While you and I have had to pay to see all this year’s possible Oscar contenders (some of which haven’t even been released outside of NYC and L.A. yet), members of the various nominating guilds have been sitting at home and watching these films for free on screeners provided by the studios. And even though the movie industry tries to keep these screeners from getting out, a record number of them are readily available through pirate torrent sites. [More]
You’ve been staring at that pile of money in your money room forever, it feels like, and George Clooney simply refuses to answer your calls. What’s someone with a hefty lump of cash supposed to buy for the loved one who has everything? If you’ve got $425,000 to spare, you could give the gift of a trip to the Oscars from Neiman Marcus. Or at least, you can get in the vicinity of the Oscars and play dress-up. [More]
So it’s the Oscars this weekend, when Hollywood pats itself on the back for releasing a handful of movies that weren’t crappy. That started a little debate around Consumerist HQ as to what the greatest business movie of all time could possibly be.
Oscar is being held hostage in the latest battle between the New York City-area ABC affiliate and cable provider Cablevision. At midnight last night, ABC7 cut off their feed to Cablevision, leaving millions Oscarless. This caught our attention not only because it was a spectacularly obnoxious negotiating ploy on ABC’s part, but also because local media are giving Cablevision customers some pretty bad advice.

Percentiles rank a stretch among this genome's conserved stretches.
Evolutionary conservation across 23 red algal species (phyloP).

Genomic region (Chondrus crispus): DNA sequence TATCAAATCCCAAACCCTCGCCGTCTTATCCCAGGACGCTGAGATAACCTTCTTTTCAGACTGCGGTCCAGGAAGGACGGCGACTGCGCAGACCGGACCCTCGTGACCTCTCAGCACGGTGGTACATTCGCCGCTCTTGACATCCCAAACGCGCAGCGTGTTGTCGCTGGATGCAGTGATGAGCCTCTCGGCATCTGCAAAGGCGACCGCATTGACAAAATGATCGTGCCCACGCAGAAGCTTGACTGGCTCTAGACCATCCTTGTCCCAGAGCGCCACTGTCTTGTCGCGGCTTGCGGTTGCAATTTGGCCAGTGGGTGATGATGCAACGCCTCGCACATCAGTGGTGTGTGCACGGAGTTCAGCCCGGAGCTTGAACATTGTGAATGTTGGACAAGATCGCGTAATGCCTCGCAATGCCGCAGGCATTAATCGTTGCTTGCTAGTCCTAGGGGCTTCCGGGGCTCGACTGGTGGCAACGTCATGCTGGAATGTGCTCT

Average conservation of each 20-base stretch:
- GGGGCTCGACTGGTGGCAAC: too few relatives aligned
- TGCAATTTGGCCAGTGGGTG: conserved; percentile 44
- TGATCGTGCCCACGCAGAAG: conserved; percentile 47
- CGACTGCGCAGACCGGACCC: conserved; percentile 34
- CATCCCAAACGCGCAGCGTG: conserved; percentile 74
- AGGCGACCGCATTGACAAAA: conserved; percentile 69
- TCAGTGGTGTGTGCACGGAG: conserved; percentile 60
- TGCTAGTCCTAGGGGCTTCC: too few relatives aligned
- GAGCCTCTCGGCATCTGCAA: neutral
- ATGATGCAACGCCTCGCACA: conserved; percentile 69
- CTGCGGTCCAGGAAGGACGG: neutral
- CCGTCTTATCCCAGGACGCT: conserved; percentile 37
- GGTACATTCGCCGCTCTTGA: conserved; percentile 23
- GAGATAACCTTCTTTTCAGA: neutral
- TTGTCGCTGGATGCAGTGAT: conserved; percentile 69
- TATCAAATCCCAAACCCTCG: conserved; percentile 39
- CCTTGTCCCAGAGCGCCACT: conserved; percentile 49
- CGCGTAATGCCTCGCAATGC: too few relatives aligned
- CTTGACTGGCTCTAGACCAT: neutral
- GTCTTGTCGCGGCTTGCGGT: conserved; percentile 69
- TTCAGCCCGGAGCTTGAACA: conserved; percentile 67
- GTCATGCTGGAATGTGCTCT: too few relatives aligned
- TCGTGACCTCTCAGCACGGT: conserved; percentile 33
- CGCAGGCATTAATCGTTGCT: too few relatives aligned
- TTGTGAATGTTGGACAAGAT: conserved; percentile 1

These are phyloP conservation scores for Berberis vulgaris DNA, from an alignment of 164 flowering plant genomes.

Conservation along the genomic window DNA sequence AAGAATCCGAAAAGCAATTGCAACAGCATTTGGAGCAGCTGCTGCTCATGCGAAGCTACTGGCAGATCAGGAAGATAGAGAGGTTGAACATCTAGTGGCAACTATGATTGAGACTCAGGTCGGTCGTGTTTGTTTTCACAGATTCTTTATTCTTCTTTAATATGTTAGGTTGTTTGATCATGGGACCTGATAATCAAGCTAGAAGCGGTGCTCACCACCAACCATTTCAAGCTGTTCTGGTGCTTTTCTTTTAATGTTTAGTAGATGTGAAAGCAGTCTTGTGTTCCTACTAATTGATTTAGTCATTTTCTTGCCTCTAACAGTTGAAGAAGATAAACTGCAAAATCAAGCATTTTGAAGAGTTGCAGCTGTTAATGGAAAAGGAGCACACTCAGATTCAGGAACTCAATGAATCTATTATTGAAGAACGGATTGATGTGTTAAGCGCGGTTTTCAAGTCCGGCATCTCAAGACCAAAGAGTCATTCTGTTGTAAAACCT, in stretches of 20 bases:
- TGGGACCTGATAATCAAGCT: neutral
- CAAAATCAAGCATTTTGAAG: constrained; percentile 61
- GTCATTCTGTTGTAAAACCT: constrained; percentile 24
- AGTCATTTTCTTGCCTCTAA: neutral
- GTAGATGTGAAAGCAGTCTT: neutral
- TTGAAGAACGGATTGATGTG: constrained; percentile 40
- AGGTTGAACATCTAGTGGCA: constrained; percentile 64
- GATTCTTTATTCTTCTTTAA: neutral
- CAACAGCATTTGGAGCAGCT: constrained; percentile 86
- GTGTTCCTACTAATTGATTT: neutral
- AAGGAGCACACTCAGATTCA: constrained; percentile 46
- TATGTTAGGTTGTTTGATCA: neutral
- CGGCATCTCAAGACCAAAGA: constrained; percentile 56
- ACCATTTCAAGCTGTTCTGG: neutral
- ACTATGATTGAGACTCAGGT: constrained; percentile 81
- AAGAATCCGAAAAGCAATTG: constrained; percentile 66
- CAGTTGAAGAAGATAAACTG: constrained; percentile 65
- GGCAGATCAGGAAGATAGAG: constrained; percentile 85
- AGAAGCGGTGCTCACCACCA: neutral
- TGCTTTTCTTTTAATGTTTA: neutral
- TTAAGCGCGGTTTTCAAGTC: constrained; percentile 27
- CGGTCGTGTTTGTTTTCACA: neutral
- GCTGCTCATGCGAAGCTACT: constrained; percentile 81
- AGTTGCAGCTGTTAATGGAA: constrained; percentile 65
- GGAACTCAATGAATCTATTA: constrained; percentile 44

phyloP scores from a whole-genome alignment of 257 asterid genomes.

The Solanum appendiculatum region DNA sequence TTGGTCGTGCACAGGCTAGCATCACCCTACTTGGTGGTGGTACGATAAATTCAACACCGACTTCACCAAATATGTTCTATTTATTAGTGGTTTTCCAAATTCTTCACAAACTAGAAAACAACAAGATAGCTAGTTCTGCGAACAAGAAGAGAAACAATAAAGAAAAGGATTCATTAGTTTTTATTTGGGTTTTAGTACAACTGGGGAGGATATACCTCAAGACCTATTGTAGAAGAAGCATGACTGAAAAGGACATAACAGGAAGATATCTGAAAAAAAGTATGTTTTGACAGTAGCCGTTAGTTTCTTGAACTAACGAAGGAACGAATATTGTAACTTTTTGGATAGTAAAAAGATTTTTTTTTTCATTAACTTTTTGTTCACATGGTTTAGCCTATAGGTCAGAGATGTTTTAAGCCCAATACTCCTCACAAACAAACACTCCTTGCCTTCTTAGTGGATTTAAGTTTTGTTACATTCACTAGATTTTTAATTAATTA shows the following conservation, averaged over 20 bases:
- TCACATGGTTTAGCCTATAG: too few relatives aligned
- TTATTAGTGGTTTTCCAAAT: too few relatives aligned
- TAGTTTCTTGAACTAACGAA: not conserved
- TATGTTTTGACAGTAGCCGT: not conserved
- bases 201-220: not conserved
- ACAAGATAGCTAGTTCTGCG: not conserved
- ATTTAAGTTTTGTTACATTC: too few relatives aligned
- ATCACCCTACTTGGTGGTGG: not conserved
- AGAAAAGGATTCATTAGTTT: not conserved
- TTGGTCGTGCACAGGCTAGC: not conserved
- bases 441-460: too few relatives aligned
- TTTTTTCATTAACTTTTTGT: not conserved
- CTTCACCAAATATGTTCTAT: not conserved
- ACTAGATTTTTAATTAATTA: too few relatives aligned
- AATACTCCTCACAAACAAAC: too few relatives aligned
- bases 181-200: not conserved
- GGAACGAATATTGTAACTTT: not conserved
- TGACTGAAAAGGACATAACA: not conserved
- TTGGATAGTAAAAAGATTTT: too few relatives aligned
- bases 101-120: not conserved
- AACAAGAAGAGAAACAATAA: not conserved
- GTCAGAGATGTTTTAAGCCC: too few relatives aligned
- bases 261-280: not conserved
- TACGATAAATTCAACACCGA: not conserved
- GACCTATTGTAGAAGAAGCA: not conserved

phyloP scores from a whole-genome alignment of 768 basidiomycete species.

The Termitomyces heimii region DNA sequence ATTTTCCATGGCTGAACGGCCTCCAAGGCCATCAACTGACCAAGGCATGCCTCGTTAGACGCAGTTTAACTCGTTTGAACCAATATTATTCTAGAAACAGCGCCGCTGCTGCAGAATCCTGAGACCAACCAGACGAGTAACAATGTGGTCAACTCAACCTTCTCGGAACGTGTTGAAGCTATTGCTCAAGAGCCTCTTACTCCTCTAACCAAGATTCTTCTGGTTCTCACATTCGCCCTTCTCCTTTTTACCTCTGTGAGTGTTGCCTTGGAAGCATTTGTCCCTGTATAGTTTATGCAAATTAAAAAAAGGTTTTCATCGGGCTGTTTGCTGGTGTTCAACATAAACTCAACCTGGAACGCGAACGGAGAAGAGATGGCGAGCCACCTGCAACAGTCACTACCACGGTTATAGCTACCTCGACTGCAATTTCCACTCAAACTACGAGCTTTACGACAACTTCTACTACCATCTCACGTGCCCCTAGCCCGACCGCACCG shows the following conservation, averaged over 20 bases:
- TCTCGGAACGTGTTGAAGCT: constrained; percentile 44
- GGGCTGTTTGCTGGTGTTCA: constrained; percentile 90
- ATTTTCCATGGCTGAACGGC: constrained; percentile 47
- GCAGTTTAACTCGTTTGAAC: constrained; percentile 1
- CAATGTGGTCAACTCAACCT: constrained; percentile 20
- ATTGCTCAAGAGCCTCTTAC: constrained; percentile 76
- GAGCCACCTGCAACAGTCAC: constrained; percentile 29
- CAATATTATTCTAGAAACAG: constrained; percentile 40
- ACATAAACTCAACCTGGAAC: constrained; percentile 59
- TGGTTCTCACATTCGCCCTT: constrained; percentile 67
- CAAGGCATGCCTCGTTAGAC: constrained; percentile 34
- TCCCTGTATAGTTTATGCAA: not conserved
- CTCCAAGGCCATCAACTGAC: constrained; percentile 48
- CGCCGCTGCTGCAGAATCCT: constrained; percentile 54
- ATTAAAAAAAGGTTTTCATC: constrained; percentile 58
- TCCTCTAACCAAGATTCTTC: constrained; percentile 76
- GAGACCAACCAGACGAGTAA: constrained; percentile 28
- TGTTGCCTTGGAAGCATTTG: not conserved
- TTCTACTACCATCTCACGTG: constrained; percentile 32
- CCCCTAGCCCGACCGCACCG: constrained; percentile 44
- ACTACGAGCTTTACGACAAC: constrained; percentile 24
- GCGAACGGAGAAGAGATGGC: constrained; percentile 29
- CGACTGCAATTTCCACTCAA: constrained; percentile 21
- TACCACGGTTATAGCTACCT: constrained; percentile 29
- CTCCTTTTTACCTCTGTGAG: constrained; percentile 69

Los Angeles has had a problem with illegal billboards for a while, but apparently it’s taking a ban on one type of display advertising seriously. “Supergraphics” are giant outdoor ads that stretch across the sides of buildings and are so big they can be seen from the International Space Station. Last month, the city filed a lawsuit involving several supergraphics already on display. A few days later a businessman hung an eight-story tall one on a building on Hollywood Boulevard, in the line of sight of cameras shooting red carpet coverage for the Oscars. He was arrested and held on a $1,000,000 bail.
The stores you go to might not be listening to your complaints and suggestions, but someone is — the producers of this year’s Academy Awards broadcast. In a move sure to please the viewing audience and outrage the celebrity publicist community, the folks behind the Oscars have asked winners to prep two speeches: One for their on-air acceptance and one for a separate backstage webcam.